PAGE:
SpaceX lost its SN11 Starship prototype approximately six minutes into its journey, marking the fourth ship in a row that has been destroyed in yet another high-altitude test flight.
Like all the previous flight testing, the Starship took off from SpaceX’s Boca Chica base. It is still unclear as to what exactly caused the spacecraft to have an unsuccessful launch. However, the engine bay camera feed cut off shortly after one of the Starship’s engines relit for its landing sequence. Only parts of the debris from the destroyed SN11 Starship fell back onto the landing site.
In a series of Tweets, Elon Musk explains that the second engine had problems in both the ascent and landing burn, however, more details will be revealed once the SpaceX team has a chance to examine the fallen bits. Prior to this launch, SpaceX showed strong progress towards its initial goal to fly the Starship up to a high altitude of roughly 32,000 to 40,000 feet. According to TechCrunch, the Starship was intended to “execute a ‘belly flop’ maneuver and then bring it back to Earth with a controlled re-orientation to vertical, followed by a soft landing on its feet.” Previous models such as the SN10 were able to stay on the ground for 10 minutes before exploding due to fuel line breaks. With the SN11, the Starship was unable to make it back to the ground at all.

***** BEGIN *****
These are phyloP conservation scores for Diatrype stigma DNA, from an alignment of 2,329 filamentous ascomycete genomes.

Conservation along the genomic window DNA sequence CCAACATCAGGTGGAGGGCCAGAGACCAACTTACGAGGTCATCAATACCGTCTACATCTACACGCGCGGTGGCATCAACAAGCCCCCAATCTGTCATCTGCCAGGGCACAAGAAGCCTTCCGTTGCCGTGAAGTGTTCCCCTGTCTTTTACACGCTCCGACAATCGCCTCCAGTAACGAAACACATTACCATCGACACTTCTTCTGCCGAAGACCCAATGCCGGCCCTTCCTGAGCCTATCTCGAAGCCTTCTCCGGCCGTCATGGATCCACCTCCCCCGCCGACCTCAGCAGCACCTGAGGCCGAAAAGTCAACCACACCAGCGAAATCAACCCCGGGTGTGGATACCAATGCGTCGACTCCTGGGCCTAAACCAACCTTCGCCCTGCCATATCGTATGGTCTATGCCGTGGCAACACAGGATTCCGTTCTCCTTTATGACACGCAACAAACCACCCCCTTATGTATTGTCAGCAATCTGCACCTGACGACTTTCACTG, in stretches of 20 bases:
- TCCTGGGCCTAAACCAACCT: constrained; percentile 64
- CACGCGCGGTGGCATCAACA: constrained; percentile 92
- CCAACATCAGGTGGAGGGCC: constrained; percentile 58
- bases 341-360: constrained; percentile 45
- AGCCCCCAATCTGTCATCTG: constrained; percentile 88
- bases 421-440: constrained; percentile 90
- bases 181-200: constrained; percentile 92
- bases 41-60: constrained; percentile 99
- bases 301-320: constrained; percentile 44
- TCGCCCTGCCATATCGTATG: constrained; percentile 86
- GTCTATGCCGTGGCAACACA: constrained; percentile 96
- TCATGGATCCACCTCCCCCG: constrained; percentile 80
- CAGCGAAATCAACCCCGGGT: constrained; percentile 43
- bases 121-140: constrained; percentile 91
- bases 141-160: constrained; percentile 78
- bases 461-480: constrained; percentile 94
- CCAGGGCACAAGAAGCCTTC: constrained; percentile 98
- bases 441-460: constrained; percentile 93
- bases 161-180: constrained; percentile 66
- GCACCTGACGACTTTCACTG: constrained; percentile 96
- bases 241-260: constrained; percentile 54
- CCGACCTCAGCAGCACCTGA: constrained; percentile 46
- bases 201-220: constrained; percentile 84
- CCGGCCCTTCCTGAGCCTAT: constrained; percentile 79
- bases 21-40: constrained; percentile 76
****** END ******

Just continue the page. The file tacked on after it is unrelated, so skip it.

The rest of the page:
Check out Elon Musk’s tweets describing the situation below.
Looks like engine 2 had issues on ascent & didn’t reach operating chamber pressure during landing burn, but, in theory, it wasn’t needed.
Something significant happened shortly after landing burn start. Should know what it was once we can examine the bits later today.
— Elon Musk (@elonmusk) March 30, 2021
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